I have to say, I was so thrilled with AMC digging the idea [of Struzan's "Walking Dead" poster]. It's not that they got talked into it or forced kicking and screaming. When I brought it up, they said, "Really? You think we could get Drew Struzan to do a poster for 'The Walking Dead?'" And I said, "I bet we could!" They were very proud of this poster. They really like it! They're as excited about it as I am, and that's such a pleasure to see. Instead of being batted about by some corporate bureaucracy, Drew has been treated really nicely here. It's lovely to see him happy about doing a piece of work again, because he feels it's appreciated and he's respected. God knows if he hasn't earned that by now, I don't know what kind of world we're in.

As an appreciator of comic books and art, what drew you to "The Walking Dead" in the first place, before the show even began development? What sang out to you?

It all started in 1974 or 1973 in the pre-video early Jurassic era when there was no video and you couldn't see "Night of the Living Dead" whenever the hell you wanted. This movie had been around for about five years at this point and it had just developed this sort of air and mythos around it. It was almost spoken of in whispers, like it was this really bad pornography or something. Horror pornography. So, of course, my friends and I had to find it. We saw it at a revival house - I can't remember if it was a midnight screening - but I remember thinking, "I love this sandbox. I love this context." I loved the movie. It was one of the most potent film experiences that I'd had, and it still remains an incredibly muscular piece of work. It's on my top ten great horror movies of all time.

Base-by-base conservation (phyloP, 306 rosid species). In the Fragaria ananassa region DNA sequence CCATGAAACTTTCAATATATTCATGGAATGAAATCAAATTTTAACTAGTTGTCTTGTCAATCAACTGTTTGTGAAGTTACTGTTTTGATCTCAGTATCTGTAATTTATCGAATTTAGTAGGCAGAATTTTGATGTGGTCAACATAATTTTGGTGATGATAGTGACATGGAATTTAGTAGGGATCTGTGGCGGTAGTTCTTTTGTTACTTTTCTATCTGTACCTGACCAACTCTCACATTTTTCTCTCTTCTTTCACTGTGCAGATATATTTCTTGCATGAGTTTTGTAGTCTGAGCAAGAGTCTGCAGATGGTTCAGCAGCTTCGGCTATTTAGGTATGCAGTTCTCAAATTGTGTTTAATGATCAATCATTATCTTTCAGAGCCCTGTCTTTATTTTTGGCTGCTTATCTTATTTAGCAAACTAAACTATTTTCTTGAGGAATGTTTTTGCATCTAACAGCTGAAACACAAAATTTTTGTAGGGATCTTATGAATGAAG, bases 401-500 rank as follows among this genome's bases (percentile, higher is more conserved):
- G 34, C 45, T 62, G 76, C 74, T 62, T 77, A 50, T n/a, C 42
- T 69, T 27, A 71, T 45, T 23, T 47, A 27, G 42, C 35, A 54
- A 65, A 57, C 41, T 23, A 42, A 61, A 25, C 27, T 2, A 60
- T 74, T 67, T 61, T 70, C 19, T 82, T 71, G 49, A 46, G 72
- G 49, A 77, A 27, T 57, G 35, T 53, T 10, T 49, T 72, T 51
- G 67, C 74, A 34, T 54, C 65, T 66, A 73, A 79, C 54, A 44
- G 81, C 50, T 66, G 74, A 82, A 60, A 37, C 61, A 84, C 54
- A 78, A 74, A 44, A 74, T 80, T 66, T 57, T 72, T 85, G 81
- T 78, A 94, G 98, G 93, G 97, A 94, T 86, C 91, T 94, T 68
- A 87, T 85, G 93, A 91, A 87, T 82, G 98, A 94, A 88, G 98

Look, I've always loved this stuff. I'm a horror guy from when I saw "Dracula" and "Wolfman" on TV when I was five. It's a genetic predisposition. You guys know what I'm talking about. So when I walked into my comic book shop in Burbank - Christ, I'm blanking on the name. House of Secrets, shout out to them. I walked in and I saw this first trade edition of "Walking Dead," and of course I grabbed it. It's the first thing I took home that day! I immediately started reading it that night and I thought to myself, "Okay, this is the zombie sandbox I've always wanted to play in. I get it. I get what Kirkman's doing here. I'd love to follow in his tracks and get this going as a television show."